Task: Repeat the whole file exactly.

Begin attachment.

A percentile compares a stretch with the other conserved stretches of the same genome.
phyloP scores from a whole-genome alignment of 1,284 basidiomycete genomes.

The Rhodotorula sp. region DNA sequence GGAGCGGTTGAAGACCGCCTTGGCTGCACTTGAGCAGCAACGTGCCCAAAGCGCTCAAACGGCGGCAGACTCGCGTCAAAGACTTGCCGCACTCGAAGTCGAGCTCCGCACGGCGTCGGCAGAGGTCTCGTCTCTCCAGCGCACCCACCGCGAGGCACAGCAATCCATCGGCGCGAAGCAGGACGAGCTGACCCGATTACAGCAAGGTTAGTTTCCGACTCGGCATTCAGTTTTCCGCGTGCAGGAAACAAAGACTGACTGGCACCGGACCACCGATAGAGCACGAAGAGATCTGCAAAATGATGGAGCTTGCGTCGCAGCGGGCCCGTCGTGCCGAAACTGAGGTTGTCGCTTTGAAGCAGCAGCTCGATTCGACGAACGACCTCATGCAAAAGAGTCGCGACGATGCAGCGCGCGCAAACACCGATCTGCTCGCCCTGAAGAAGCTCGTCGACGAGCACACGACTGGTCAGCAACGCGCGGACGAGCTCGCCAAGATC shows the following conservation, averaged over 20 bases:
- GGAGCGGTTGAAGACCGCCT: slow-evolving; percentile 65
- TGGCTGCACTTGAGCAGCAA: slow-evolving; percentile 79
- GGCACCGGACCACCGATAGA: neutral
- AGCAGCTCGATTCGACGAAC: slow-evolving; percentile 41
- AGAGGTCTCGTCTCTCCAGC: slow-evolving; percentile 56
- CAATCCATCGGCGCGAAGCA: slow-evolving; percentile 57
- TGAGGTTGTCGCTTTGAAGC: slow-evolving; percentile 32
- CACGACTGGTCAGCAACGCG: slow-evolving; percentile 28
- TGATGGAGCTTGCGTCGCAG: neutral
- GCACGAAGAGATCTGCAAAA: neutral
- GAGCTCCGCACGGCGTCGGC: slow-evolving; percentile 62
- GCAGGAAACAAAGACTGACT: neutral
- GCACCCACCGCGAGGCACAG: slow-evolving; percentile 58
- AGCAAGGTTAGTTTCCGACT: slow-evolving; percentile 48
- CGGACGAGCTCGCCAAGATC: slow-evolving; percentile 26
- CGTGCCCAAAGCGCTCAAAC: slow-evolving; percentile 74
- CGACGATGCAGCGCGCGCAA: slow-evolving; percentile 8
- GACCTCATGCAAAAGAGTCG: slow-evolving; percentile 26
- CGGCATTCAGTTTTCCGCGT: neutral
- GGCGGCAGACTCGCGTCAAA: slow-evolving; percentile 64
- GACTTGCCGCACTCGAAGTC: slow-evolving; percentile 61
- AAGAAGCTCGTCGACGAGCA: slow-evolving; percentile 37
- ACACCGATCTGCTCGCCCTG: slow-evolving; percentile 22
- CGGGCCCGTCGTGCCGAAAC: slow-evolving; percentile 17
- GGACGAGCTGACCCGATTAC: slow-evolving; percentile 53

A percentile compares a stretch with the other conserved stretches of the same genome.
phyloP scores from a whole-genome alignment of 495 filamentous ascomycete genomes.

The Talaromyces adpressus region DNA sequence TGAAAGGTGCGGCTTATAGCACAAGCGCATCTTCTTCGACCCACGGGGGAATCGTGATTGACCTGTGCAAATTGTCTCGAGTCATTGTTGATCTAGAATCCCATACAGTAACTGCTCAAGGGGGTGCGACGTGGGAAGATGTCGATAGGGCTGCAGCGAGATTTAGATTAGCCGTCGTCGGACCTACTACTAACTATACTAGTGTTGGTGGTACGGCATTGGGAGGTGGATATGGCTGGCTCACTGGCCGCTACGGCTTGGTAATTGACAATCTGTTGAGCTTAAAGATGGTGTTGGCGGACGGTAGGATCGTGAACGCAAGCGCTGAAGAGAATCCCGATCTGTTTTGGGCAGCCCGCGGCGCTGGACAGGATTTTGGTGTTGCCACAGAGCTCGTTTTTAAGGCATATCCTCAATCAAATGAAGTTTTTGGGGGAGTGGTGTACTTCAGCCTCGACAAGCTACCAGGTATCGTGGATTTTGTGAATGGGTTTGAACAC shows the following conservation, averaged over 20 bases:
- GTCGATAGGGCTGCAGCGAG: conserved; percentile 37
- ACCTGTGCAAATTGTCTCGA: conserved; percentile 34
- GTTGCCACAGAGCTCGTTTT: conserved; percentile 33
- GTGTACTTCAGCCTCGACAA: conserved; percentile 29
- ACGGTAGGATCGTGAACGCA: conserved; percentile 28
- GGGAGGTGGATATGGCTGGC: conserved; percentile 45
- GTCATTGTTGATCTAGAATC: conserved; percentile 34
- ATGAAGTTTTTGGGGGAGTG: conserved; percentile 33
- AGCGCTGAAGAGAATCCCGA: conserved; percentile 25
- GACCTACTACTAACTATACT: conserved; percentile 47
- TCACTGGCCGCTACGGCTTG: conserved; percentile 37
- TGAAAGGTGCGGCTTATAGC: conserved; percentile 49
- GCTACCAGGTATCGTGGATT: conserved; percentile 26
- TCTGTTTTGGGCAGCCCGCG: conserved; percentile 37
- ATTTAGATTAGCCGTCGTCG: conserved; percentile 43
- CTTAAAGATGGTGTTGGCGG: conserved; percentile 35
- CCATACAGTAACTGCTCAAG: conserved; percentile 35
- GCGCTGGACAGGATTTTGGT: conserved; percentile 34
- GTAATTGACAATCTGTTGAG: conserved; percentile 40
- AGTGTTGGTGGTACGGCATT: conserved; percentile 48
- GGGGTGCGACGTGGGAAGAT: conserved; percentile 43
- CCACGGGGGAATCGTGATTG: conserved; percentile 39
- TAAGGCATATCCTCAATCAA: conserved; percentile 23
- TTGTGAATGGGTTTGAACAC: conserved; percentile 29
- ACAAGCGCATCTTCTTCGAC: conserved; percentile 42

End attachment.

A percentile compares a stretch with the other conserved stretches of the same genome.
phyloP scores from a whole-genome alignment of 1,284 basidiomycete genomes.

The Rhodotorula sp. region DNA sequence GGAGCGGTTGAAGACCGCCTTGGCTGCACTTGAGCAGCAACGTGCCCAAAGCGCTCAAACGGCGGCAGACTCGCGTCAAAGACTTGCCGCACTCGAAGTCGAGCTCCGCACGGCGTCGGCAGAGGTCTCGTCTCTCCAGCGCACCCACCGCGAGGCACAGCAATCCATCGGCGCGAAGCAGGACGAGCTGACCCGATTACAGCAAGGTTAGTTTCCGACTCGGCATTCAGTTTTCCGCGTGCAGGAAACAAAGACTGACTGGCACCGGACCACCGATAGAGCACGAAGAGATCTGCAAAATGATGGAGCTTGCGTCGCAGCGGGCCCGTCGTGCCGAAACTGAGGTTGTCGCTTTGAAGCAGCAGCTCGATTCGACGAACGACCTCATGCAAAAGAGTCGCGACGATGCAGCGCGCGCAAACACCGATCTGCTCGCCCTGAAGAAGCTCGTCGACGAGCACACGACTGGTCAGCAACGCGCGGACGAGCTCGCCAAGATC shows the following conservation, averaged over 20 bases:
- GGAGCGGTTGAAGACCGCCT: slow-evolving; percentile 65
- TGGCTGCACTTGAGCAGCAA: slow-evolving; percentile 79
- GGCACCGGACCACCGATAGA: neutral
- AGCAGCTCGATTCGACGAAC: slow-evolving; percentile 41
- AGAGGTCTCGTCTCTCCAGC: slow-evolving; percentile 56
- CAATCCATCGGCGCGAAGCA: slow-evolving; percentile 57
- TGAGGTTGTCGCTTTGAAGC: slow-evolving; percentile 32
- CACGACTGGTCAGCAACGCG: slow-evolving; percentile 28
- TGATGGAGCTTGCGTCGCAG: neutral
- GCACGAAGAGATCTGCAAAA: neutral
- GAGCTCCGCACGGCGTCGGC: slow-evolving; percentile 62
- GCAGGAAACAAAGACTGACT: neutral
- GCACCCACCGCGAGGCACAG: slow-evolving; percentile 58
- AGCAAGGTTAGTTTCCGACT: slow-evolving; percentile 48
- CGGACGAGCTCGCCAAGATC: slow-evolving; percentile 26
- CGTGCCCAAAGCGCTCAAAC: slow-evolving; percentile 74
- CGACGATGCAGCGCGCGCAA: slow-evolving; percentile 8
- GACCTCATGCAAAAGAGTCG: slow-evolving; percentile 26
- CGGCATTCAGTTTTCCGCGT: neutral
- GGCGGCAGACTCGCGTCAAA: slow-evolving; percentile 64
- GACTTGCCGCACTCGAAGTC: slow-evolving; percentile 61
- AAGAAGCTCGTCGACGAGCA: slow-evolving; percentile 37
- ACACCGATCTGCTCGCCCTG: slow-evolving; percentile 22
- CGGGCCCGTCGTGCCGAAAC: slow-evolving; percentile 17
- GGACGAGCTGACCCGATTAC: slow-evolving; percentile 53

A percentile compares a stretch with the other conserved stretches of the same genome.
phyloP scores from a whole-genome alignment of 495 filamentous ascomycete genomes.

The Talaromyces adpressus region DNA sequence TGAAAGGTGCGGCTTATAGCACAAGCGCATCTTCTTCGACCCACGGGGGAATCGTGATTGACCTGTGCAAATTGTCTCGAGTCATTGTTGATCTAGAATCCCATACAGTAACTGCTCAAGGGGGTGCGACGTGGGAAGATGTCGATAGGGCTGCAGCGAGATTTAGATTAGCCGTCGTCGGACCTACTACTAACTATACTAGTGTTGGTGGTACGGCATTGGGAGGTGGATATGGCTGGCTCACTGGCCGCTACGGCTTGGTAATTGACAATCTGTTGAGCTTAAAGATGGTGTTGGCGGACGGTAGGATCGTGAACGCAAGCGCTGAAGAGAATCCCGATCTGTTTTGGGCAGCCCGCGGCGCTGGACAGGATTTTGGTGTTGCCACAGAGCTCGTTTTTAAGGCATATCCTCAATCAAATGAAGTTTTTGGGGGAGTGGTGTACTTCAGCCTCGACAAGCTACCAGGTATCGTGGATTTTGTGAATGGGTTTGAACAC shows the following conservation, averaged over 20 bases:
- GTCGATAGGGCTGCAGCGAG: conserved; percentile 37
- ACCTGTGCAAATTGTCTCGA: conserved; percentile 34
- GTTGCCACAGAGCTCGTTTT: conserved; percentile 33
- GTGTACTTCAGCCTCGACAA: conserved; percentile 29
- ACGGTAGGATCGTGAACGCA: conserved; percentile 28
- GGGAGGTGGATATGGCTGGC: conserved; percentile 45
- GTCATTGTTGATCTAGAATC: conserved; percentile 34
- ATGAAGTTTTTGGGGGAGTG: conserved; percentile 33
- AGCGCTGAAGAGAATCCCGA: conserved; percentile 25
- GACCTACTACTAACTATACT: conserved; percentile 47
- TCACTGGCCGCTACGGCTTG: conserved; percentile 37
- TGAAAGGTGCGGCTTATAGC: conserved; percentile 49
- GCTACCAGGTATCGTGGATT: conserved; percentile 26
- TCTGTTTTGGGCAGCCCGCG: conserved; percentile 37
- ATTTAGATTAGCCGTCGTCG: conserved; percentile 43
- CTTAAAGATGGTGTTGGCGG: conserved; percentile 35
- CCATACAGTAACTGCTCAAG: conserved; percentile 35
- GCGCTGGACAGGATTTTGGT: conserved; percentile 34
- GTAATTGACAATCTGTTGAG: conserved; percentile 40
- AGTGTTGGTGGTACGGCATT: conserved; percentile 48
- GGGGTGCGACGTGGGAAGAT: conserved; percentile 43
- CCACGGGGGAATCGTGATTG: conserved; percentile 39
- TAAGGCATATCCTCAATCAA: conserved; percentile 23
- TTGTGAATGGGTTTGAACAC: conserved; percentile 29
- ACAAGCGCATCTTCTTCGAC: conserved; percentile 42